On one particular July morning, I ascended the mountain and found myself utterly alone! I cannot describe the blissful state I enter when I find that I am the only human in a wild place. The cacophony of my urban surroundings was far below the gorgeous slopes and melodic calls of winged friends.  The usual weekend recreationists had not made their way in with ATVs, generators, and guns. Even the peaceful bird watchers who come to this range seeking a glimpse of the rare Orange-billed Nightingale-Thrush were absent. The only audible sounds came from the occasional birdsong and the slight breeze that dipped through the oak branches and carried a sweet smell of unknown foliage.

Along the road, verdins jumped in and out of juniper trees and dove beyond the steep drop-offs that fell hundreds of feet onto rocky ledges. As I walked into a dense pine grove, two white-tailed deer – drinking from moisture-filled tinajas – looked up and quickly jumped vertically into the sky and above the granite boulders that hug the creek.
Beyond the trees, the watercolor world of hot sand radiated as one might imagine a distorted photograph kept in a damp attic. From the trees, I feel like a soft traitor – an escape artist capable of flying away from my home at speeds and in manners no other desert dwelling creature has the luxury of doing. I imagined the Collared Peccaries (javelinas) napping in cool wash beds, coyotes flicking off bugs and seeking shade before the midday sun makes a white, hard light of everything.

Aspen groves

Aspen grove – photo by A. Sato

This is the place of the interloper. I know I am not unlike the first foreigner to wander here, hoping for salvation in the form of gold or game or, in my case, respite. This is the land of mule and white-tailed deer and with them, North American cougars. The Forest Service doesn’t know exactly how many mountain lions reside in this range, but they allow a certain number of kills each year. Last year, 8 lions were taken. My one and only encounter (thus far) with a mountain lion occurred just ¼ mile below the Lower Pinal Campground. It happened precisely on the day of my solitude and was uncanny in its luck. I had just witnessed a juvenile bobcat sitting along the forest road, which I had mistaken for a lost dog – and from my jeep, it looked like a dog until it turned and leapt up the slope and into the thick undercover. Dumbfounded by the rare sighting, I slowed down and gazed up into the canopy in awe.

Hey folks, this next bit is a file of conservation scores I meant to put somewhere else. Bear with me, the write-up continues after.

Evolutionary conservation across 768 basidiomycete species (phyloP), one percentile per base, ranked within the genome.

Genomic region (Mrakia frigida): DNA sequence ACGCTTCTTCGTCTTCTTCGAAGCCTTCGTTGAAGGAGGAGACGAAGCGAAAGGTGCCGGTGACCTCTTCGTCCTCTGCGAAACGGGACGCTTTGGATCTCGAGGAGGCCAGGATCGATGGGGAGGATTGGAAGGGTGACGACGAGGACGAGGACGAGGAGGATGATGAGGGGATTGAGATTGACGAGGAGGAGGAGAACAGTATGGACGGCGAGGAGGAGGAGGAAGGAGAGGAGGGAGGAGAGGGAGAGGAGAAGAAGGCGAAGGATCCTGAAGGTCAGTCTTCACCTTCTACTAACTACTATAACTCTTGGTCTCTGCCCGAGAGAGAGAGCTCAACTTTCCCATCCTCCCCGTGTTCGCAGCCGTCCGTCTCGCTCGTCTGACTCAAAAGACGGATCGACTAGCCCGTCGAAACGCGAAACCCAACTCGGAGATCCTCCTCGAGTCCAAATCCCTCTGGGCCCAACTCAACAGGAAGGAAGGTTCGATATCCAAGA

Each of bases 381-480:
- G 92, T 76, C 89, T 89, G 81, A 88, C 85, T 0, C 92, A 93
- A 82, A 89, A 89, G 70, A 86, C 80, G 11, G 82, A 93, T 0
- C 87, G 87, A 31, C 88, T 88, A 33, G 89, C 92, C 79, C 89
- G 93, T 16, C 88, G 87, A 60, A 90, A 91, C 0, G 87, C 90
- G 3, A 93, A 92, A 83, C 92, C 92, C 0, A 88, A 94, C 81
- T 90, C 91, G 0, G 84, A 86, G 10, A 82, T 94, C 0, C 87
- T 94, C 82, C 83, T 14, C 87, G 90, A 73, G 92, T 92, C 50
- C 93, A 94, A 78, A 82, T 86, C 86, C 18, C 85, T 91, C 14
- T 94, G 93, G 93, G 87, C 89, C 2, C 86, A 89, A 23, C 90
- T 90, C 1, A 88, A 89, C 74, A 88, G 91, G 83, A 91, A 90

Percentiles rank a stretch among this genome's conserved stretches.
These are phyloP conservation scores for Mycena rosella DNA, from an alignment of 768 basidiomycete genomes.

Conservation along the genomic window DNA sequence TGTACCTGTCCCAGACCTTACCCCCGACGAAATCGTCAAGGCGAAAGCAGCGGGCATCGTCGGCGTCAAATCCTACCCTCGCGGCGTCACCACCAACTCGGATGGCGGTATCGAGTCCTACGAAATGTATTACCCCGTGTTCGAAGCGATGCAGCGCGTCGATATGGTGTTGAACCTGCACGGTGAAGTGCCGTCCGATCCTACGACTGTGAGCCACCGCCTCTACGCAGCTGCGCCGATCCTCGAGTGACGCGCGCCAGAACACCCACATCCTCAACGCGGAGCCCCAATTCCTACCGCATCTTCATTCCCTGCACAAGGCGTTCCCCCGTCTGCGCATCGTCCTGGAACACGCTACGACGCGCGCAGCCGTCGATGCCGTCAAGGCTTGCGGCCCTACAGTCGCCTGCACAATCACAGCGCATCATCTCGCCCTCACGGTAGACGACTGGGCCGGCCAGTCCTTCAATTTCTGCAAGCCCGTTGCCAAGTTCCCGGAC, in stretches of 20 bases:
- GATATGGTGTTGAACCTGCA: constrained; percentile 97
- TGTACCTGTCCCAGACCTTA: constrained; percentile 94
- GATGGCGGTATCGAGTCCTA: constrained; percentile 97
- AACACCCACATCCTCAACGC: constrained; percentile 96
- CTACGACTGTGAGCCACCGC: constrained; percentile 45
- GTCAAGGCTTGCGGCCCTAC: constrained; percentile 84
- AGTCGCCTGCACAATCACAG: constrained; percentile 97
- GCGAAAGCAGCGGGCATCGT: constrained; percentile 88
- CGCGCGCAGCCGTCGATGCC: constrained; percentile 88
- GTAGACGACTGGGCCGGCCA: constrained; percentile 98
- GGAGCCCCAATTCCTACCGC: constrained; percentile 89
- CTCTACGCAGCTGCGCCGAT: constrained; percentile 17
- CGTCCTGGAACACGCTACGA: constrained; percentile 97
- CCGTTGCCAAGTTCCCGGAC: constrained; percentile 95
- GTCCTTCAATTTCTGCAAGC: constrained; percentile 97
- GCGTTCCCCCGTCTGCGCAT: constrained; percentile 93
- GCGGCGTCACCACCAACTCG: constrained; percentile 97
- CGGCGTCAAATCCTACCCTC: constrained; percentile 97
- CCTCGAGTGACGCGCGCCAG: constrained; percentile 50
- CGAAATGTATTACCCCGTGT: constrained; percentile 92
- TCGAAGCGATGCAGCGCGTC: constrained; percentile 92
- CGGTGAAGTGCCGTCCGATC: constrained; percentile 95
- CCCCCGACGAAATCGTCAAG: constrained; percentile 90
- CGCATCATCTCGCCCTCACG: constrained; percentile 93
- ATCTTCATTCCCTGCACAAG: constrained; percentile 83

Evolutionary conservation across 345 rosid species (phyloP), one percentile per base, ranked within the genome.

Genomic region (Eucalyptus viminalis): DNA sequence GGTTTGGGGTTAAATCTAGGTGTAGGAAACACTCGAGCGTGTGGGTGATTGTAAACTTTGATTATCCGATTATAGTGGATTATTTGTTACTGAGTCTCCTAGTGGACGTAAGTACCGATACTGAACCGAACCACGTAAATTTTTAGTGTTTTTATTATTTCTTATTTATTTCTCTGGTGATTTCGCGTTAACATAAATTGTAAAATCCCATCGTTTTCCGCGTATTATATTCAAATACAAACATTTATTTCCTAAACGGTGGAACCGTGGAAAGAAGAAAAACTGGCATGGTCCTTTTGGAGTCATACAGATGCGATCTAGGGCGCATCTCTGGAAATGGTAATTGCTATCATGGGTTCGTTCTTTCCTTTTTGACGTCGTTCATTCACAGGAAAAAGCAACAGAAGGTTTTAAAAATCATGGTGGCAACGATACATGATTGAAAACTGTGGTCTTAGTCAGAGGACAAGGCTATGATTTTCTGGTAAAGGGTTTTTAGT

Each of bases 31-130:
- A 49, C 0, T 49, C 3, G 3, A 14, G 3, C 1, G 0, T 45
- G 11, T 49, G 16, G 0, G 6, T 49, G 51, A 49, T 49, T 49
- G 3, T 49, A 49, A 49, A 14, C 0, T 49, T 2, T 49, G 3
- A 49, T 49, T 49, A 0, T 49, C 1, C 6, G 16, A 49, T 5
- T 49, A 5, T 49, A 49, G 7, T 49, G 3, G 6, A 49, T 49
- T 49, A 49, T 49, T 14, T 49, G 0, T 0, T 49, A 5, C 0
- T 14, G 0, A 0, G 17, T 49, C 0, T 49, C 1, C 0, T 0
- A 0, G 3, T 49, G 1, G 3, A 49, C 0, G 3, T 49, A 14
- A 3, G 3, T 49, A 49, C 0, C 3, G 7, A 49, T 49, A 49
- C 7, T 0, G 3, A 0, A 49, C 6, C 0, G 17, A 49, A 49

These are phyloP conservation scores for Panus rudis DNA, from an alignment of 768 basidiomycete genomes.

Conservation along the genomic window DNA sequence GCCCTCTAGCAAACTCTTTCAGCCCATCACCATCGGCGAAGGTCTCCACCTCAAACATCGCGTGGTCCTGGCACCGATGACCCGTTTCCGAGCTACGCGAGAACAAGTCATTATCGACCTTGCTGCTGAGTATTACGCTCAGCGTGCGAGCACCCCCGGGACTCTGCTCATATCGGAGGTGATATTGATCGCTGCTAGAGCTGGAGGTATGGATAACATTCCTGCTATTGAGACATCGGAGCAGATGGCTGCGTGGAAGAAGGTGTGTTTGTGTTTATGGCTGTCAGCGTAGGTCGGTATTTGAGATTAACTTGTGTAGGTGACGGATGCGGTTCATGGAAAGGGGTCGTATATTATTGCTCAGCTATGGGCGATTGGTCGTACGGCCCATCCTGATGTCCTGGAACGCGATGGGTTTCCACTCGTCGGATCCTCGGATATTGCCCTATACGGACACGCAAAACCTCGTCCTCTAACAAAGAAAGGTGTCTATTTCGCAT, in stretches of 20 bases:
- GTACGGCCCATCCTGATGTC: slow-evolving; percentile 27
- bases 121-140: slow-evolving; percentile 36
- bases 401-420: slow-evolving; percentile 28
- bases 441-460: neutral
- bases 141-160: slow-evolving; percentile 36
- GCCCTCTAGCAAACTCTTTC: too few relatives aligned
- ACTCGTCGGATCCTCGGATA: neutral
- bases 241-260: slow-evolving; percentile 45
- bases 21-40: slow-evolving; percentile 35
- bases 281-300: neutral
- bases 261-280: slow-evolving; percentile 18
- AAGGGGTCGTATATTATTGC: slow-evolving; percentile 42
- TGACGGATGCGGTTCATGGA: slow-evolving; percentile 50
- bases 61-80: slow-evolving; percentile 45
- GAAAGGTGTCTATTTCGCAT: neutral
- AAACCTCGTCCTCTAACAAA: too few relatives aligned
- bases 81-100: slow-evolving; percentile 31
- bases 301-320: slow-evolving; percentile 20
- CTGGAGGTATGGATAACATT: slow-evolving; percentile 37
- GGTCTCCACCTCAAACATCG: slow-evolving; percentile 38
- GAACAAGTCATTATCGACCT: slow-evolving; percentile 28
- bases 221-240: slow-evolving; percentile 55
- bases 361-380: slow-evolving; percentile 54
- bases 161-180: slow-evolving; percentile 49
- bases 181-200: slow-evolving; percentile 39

The late day sun was starting to sink and my camp was established, so I decided to take a short hike before making dinner. As I wound my way around a small, overgrown trail, I saw a blaze of yellow descend through the Gambel oak and manzanita. For a moment, I was frozen – truly, that heart-pounding catatonia that typifies such an encounter is accurate because I could not move. I had to process in my frontal lobe what my reptile brain knew: large predator. A short distance later and I saw a mule deer leg. I couldn’t refute my experience at that point; I knew what I had encountered. Needless to say, I quickly retraced my steps and scrambled back to my campsite.

Blue dusk

Blue dusk – photo by A. Sato